Remove content on suicide and self-harm, government minister tells tech giants including Google and Facebook
- The government’s minister for suicide prevention said internet giants must act
- Thurrock MP Jackie Doyle-Price, 49, hit out at sites that publish suicide methods
- She said firms should treat the content the same way they would terror material
Minister for suicide prevention Jackie Doyle-Price said internet giants need to take action
Technology giants including Google and Facebook should be forced to remove content about suicide and self-harm, the government’s minister for suicide prevention has demanded.
Jackie Doyle-Price, 49, said internet giants need to take action against self-harm methods in the same way they tackle online extremist content.
The MP for Thurrock, Essex, was appointed as Britain’s first suicide prevention minister in October.
In an interview with the Daily Telegraph, the minister said that sites Wikipedia, Google, Facebook and Twitter were behaving like ‘unruly teenagers’ who had to be ‘dragged, kicking and screaming’ into taking action.
She told the paper: ‘Publicising methods of how to take your own life are just as irresponsible as publishing hate videos and terrorism videos. It’s the same thing; it leads to death and it leads to death that is preventable’.
Mrs Doyle-Price cited Wikipedia were ‘totally irresponsible’ for hosting pages with descriptions of common suicide techniques.
‘If someone who is vulnerable and considering taking their life reaches that state of utter low self esteem and self worth and they decide to go on the internet and start looking at ways to kill yourself they are going to find access to those techniques – that’s just totally irresponsible,’ she said.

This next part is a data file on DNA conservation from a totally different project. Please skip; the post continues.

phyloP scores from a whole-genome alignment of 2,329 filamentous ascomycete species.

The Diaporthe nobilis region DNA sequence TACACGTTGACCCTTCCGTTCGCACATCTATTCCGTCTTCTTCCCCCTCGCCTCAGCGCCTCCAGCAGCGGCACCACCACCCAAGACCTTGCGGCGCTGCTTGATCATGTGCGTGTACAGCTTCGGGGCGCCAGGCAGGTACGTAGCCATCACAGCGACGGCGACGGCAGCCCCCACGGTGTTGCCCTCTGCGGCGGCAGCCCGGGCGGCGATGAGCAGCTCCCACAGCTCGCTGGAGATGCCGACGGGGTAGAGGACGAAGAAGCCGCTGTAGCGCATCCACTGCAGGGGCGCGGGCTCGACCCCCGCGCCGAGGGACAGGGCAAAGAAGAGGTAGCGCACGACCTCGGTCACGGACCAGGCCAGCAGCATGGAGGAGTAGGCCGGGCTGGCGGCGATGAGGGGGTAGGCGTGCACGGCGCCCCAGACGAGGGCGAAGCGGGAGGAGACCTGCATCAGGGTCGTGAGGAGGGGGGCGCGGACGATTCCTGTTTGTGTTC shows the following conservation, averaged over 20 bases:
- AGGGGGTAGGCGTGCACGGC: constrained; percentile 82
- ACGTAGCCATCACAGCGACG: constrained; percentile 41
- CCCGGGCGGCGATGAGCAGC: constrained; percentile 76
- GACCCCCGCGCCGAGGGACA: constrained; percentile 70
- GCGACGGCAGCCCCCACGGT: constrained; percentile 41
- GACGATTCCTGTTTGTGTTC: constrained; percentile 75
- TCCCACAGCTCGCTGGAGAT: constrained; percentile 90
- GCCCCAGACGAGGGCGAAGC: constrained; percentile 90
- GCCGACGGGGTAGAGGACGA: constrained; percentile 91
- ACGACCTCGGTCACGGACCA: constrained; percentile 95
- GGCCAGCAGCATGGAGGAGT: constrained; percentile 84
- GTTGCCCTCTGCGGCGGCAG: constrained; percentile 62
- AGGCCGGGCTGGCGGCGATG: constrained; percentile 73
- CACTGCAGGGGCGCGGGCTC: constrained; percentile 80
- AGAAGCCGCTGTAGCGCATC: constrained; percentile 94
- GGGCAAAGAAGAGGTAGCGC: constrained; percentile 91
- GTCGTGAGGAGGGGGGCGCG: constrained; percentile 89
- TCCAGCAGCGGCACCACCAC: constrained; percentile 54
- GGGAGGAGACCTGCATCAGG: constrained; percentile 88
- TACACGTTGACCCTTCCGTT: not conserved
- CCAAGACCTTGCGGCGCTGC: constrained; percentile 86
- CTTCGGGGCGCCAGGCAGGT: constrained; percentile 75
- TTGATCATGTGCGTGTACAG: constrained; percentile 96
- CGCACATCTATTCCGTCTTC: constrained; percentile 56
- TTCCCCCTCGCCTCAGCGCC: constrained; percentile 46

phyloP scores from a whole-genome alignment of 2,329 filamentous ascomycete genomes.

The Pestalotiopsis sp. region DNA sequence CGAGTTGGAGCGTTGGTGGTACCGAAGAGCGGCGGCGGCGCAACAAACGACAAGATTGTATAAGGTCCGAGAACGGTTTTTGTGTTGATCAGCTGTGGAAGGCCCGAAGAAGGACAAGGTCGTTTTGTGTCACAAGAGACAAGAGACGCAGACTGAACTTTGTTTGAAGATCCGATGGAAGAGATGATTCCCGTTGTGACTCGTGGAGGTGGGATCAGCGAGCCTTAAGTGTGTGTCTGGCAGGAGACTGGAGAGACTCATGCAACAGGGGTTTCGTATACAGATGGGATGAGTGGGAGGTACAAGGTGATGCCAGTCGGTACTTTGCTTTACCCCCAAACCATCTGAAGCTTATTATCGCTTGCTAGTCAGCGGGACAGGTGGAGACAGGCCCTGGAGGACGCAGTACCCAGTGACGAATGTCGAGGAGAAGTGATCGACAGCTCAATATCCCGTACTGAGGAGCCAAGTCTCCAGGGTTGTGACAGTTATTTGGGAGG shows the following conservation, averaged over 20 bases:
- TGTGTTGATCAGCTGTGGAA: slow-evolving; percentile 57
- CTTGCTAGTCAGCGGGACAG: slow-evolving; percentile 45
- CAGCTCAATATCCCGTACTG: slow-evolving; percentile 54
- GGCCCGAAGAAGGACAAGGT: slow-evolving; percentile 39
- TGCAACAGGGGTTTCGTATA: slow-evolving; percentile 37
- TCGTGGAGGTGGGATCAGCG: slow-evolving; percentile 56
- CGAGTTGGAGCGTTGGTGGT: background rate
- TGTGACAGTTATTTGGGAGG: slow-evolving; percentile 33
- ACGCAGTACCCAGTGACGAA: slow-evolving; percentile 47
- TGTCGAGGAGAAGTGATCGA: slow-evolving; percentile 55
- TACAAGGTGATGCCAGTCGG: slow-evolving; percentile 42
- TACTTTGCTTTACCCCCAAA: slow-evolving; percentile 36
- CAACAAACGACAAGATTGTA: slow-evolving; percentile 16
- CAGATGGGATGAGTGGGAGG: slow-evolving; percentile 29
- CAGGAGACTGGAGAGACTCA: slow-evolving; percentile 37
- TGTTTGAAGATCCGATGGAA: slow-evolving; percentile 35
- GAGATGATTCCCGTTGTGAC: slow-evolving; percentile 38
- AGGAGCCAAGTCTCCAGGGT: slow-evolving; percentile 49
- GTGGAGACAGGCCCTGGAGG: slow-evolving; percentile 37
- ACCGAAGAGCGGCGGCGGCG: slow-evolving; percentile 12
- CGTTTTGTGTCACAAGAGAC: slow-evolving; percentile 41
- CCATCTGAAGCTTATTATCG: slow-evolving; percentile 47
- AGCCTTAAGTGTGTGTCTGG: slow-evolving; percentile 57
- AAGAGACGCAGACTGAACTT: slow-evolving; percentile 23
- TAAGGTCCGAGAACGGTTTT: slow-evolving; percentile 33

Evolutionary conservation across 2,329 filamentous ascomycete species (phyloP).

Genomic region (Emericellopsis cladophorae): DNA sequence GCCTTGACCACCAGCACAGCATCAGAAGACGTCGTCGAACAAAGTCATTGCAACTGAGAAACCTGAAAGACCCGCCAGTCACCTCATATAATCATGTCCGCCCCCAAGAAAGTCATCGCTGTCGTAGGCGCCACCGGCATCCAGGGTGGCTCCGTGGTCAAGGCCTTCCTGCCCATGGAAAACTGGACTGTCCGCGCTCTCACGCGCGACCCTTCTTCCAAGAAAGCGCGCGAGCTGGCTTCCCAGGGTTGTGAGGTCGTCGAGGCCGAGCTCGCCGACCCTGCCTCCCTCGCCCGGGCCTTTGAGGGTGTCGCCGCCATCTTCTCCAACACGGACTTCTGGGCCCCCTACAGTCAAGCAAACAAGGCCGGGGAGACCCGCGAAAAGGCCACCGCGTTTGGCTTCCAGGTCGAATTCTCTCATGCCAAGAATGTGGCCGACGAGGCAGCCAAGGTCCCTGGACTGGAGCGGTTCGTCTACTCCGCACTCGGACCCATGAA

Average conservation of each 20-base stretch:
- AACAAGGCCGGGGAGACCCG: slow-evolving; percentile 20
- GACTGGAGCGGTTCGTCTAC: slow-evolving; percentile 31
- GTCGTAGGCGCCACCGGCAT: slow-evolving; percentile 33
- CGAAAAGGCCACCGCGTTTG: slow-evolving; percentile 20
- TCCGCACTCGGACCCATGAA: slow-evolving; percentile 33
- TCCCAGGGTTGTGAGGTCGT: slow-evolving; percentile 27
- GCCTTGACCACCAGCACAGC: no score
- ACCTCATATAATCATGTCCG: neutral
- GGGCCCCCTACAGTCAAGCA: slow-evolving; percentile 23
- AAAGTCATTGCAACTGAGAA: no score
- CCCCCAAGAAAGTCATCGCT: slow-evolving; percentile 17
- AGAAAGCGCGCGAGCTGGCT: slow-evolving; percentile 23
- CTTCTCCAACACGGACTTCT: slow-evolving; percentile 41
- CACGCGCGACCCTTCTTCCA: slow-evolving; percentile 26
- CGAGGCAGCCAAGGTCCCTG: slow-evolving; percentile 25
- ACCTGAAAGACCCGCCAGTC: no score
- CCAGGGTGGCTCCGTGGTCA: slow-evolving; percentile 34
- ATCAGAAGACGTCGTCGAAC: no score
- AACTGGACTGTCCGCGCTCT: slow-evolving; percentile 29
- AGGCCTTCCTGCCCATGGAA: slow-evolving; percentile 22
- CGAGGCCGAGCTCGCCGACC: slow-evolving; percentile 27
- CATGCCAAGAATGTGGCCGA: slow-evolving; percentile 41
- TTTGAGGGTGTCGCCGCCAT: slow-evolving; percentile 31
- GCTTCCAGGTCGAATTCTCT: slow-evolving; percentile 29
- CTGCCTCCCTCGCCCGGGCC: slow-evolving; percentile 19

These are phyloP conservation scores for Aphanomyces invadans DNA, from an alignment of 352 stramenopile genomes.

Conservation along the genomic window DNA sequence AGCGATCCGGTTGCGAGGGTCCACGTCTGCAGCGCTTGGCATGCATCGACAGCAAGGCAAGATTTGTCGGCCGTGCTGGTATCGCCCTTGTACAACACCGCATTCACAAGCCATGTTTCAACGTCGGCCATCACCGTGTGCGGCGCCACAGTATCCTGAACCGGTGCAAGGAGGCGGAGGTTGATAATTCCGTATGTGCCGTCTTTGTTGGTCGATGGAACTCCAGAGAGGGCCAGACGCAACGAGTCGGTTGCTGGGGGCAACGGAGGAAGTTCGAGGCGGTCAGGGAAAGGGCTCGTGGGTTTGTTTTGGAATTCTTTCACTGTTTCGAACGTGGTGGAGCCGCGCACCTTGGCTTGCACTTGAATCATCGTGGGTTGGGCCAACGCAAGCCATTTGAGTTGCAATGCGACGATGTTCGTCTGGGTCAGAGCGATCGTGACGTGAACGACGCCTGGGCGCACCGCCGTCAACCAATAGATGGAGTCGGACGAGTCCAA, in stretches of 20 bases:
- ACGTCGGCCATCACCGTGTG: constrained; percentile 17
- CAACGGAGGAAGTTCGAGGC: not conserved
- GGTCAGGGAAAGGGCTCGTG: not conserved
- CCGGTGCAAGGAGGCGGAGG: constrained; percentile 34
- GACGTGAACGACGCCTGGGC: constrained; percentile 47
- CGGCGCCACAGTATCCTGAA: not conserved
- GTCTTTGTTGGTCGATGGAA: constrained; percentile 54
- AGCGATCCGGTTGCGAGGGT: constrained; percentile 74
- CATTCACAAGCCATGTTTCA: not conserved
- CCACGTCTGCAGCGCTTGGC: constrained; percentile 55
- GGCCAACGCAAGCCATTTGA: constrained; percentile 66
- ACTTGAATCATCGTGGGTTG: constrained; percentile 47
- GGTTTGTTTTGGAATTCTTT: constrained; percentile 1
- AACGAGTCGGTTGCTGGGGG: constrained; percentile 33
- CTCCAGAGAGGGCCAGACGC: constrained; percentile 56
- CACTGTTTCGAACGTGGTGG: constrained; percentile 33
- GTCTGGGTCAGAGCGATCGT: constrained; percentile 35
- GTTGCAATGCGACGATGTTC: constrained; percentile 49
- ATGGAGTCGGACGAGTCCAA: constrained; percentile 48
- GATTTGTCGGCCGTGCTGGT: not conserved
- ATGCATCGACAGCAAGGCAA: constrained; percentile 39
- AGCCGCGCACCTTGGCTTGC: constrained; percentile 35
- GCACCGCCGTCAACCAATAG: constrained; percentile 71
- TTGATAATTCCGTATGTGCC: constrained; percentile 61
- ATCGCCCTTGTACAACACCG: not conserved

The MP warned that internet giants could face regulation if they fail to take action, saying: ‘They are mature companies so they should stop behaving like unruly teenagers and start behaving like mature responsible players in the marketplace. It is time for Google to grow up’
She added: ‘They are not new kids on the block any more; they are mature companies so they should stop behaving like unruly teenagers and start behaving like mature responsible players in the marketplace. It is time for Google to grow up.’
She warned that internet giants could face regulation if they fail to take action.
‘I wouldn’t rule anything out. The challenge is to the providers here – don’t think the government won’t regulate.’
The minister added that a 10-year-plan for the NHS – expected to take shape next month – will see a huge expansion in mental health services for children, including targets which will limit waiting times to four weeks.
She said it would also help combat mental distress – and will include mindfulness classes for five-year-olds.